Similarly, just as testing rarely requires complex research designs, most of our evaluations have not called for more than simple descriptive statistics. Often even these are not necessary because of the power of the qualitative observations. Even in cases where interest might exist, the numbers of evaluators are rarely sufficient for meaningful statistics, and the time required to compute them is not well spent. It is more common that we find major usability issues that would have been difficult for the team to anticipate, but that "leap out at you" when you see users struggling with them and don't need to be teased out through statistical analysis.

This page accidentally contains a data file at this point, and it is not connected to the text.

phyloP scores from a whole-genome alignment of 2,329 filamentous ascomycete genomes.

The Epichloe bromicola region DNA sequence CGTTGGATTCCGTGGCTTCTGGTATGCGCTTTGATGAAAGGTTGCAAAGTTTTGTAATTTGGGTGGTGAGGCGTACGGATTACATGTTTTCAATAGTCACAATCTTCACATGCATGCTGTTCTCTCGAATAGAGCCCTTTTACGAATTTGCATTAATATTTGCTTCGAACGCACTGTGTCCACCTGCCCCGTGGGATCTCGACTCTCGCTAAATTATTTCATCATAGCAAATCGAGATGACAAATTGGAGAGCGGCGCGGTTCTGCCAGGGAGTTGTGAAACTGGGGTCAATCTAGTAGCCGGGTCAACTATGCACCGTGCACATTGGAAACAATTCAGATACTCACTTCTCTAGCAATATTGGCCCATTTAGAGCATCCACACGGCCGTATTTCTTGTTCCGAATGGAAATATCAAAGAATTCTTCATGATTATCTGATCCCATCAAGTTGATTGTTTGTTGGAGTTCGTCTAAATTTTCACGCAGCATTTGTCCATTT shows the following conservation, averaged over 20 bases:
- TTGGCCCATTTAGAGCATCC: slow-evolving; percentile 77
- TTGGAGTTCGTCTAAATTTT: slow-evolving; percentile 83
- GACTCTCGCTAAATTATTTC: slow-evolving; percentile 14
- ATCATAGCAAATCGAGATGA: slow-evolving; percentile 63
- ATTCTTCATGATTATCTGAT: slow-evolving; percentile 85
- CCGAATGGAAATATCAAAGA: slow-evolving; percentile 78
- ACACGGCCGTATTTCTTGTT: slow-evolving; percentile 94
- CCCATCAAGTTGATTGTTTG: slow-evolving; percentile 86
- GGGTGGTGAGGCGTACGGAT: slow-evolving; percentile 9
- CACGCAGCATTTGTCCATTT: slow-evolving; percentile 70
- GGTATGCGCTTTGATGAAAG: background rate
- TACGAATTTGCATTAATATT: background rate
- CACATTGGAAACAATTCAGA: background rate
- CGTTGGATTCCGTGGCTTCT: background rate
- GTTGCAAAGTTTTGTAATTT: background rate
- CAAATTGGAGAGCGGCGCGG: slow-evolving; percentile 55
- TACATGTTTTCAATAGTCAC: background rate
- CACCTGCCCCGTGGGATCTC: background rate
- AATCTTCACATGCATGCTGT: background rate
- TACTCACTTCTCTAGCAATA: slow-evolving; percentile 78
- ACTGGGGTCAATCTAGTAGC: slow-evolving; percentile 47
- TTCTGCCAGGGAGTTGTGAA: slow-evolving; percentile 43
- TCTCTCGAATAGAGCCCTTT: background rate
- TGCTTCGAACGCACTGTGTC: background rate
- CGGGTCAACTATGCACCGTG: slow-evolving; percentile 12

As with videotapes, formal reports often go unread. In some organizational settings or with some types of products involving liability issues, a formal report may be necessary to document findings. However, usually the important thing is simply that findings be meaningfully conveyed to the team to influence the design process. It is often less expensive and more effective to use informal, participative approaches to transmit findings and involve the team in examining them. These can be supported as needed by data summaries, vignettes, and other techniques for displaying qualitative information.